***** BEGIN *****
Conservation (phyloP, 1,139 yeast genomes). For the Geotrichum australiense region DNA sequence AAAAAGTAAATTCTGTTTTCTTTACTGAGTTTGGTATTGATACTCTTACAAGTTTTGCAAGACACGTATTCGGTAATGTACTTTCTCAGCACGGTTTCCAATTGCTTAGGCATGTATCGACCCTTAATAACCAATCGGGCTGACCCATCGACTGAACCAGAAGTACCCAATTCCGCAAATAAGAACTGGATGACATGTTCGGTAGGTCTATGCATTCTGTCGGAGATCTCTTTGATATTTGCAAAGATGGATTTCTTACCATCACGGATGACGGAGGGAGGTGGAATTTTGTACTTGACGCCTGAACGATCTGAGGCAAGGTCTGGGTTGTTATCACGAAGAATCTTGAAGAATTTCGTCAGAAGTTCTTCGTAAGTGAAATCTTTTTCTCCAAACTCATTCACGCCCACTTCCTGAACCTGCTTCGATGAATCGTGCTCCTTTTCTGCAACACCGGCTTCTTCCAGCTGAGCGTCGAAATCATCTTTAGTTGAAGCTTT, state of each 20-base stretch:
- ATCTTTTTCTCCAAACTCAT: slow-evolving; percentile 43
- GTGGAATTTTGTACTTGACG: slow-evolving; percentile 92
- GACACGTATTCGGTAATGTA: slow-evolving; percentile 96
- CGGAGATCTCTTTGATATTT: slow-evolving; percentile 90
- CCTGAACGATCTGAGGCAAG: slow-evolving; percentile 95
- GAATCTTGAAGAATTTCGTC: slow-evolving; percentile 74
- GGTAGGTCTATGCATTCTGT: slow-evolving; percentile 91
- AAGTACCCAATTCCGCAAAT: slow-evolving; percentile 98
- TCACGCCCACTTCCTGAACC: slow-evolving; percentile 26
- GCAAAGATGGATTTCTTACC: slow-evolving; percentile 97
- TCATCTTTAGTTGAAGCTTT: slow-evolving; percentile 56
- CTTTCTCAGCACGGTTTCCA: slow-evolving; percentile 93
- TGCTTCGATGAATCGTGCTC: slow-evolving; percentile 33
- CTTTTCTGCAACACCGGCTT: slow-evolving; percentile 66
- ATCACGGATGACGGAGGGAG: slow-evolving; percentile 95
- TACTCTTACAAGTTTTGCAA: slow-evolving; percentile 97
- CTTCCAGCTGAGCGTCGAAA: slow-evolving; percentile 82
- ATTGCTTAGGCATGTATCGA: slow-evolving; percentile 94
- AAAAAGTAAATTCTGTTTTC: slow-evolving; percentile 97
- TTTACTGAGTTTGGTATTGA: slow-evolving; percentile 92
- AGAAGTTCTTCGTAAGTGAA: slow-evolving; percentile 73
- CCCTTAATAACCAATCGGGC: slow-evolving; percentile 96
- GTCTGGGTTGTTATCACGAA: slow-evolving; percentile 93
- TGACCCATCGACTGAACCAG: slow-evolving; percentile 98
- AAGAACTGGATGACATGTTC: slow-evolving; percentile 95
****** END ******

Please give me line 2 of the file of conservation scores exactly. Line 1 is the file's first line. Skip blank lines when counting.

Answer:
- ATCTTTTTCTCCAAACTCAT: slow-evolving; percentile 43